While California continues to struggle with a growing housing shortage, cities across the state have an untapped resource that could be providing hundreds of affordable units for both low and moderate-income Californians: underutilized and vacant commercial spaces.
More than 25% of the 191,000 acres of commercially-zoned land in greater Los Angeles is currently vacant. Many of these commercially-zoned parcels are ideal locations for affordable housing in areas near public transit, jobs, and services. Elected officials simply need to remove obstacles to getting critically needed housing built where space is readily available and it makes the most sense.
The need to build exponentially more housing in the LA region and across the state is undeniable. California’s 2022 Statewide Housing Plan estimates that we need to build approximately 2.5 million units of housing over the next eight years to overcome our housing shortage, including over one million units affordable to lower-income households. Los Angeles County alone requires more than 800,000 new units before 2030 in order to meet demand. We are nowhere close to meeting that goal and inaction will mean more Angelenos will struggle to pay skyrocketing rent, more families priced out of homeownership, and the homelessness crisis will worsen.
While California’s housing crisis has been difficult for many, the impact has not been felt equally–communities of color have been disproportionately hurt by the lack of affordable housing. Nearly two-thirds of Black households in the state pay more than 30% of their income on housing, compared to under half of white households, and households of color were more likely to miss a rent payment during the pandemic. While Black Angelos make up only 8% of the population, they represent 34% of people experiencing homelessness in LA County.
This month, California Assembly Members will vote on AB 2011, a bill that will make it faster and easier to build affordable and mixed-income housing projects in underutilized commercial areas if they meet objective planning and zoning code standards as well as specific affordability, labor, and environmental criteria. Housing that is 100% affordable to lower-income households will be allowed anywhere in infill areas currently zoned for office, retail, and parking use as long as they are not adjacent to industrial or environmentally sensitive land. Mixed income housing will be eligible if it is focused along commercial corridors that are wide enough to accommodate density and new transit and include 15% affordable units.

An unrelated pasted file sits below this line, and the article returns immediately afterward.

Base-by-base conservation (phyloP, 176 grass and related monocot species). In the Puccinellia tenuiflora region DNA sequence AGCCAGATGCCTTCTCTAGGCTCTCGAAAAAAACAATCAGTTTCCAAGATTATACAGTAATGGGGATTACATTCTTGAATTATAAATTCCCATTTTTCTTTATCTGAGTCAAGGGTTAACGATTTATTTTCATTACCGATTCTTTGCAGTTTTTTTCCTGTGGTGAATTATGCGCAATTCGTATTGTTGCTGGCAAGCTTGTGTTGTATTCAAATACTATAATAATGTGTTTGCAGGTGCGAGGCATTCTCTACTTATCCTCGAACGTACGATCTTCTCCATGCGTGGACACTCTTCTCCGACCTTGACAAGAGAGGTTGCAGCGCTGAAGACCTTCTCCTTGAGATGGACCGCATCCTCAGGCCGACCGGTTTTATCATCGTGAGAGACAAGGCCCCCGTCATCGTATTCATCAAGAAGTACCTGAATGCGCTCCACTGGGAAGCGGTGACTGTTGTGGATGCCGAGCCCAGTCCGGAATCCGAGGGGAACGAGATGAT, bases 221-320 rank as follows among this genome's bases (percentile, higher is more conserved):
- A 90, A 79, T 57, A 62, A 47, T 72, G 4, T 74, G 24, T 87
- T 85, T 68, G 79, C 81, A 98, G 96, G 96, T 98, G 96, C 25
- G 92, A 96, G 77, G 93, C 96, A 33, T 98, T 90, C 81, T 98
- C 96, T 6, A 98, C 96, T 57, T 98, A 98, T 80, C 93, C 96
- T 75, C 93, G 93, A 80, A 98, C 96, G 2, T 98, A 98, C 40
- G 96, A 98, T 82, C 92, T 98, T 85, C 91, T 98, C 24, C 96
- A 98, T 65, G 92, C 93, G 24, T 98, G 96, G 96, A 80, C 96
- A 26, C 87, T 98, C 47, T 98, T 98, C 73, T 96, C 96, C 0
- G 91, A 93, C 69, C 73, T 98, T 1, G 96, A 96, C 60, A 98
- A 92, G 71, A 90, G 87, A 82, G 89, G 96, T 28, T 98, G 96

And because the new housing would occur only in infill areas zoned for commercial use, this policy will add thousands of units of affordable housing to the market without impacting or increasing density in existing residential neighborhoods.
AB 2011 will also require that this housing development is paired with a range of responsible wage and training standards– enabling us to build affordable and market rate housing while supporting valuable construction jobs that guarantee high wages and health care benefits.
Policies such as these, that support affordable housing development and a thriving, well-paid, middle-class construction workforce, can make a lifetime–even generations–of difference for low-income and communities of color, allowing them to provide for their families and save for the future.
The COVID-19 pandemic escalated our state’s extreme housing affordability and homelessness crisis, but it also inspired leaders and communities across the state to think creatively about how to protect Californian’s who are struggling to make ends meet. AB 2011 reflects a similar willingness to use new approaches to address seemingly entrenched problems.
By making it easier to convert thousands of square feet of vacant and underutilized commercial land into desperately needed lower-cost housing, state legislators can demonstrate they are committed to making California more affordable for all.
Roberto Barragan is executive director of the California Community Economic Development Association (CCEDA). CCEDA comprises organizations actively engaged in revitalizing California’s neighborhoods, including resident-driven community development corporations, local governments, community action agencies, and faith-based institutions.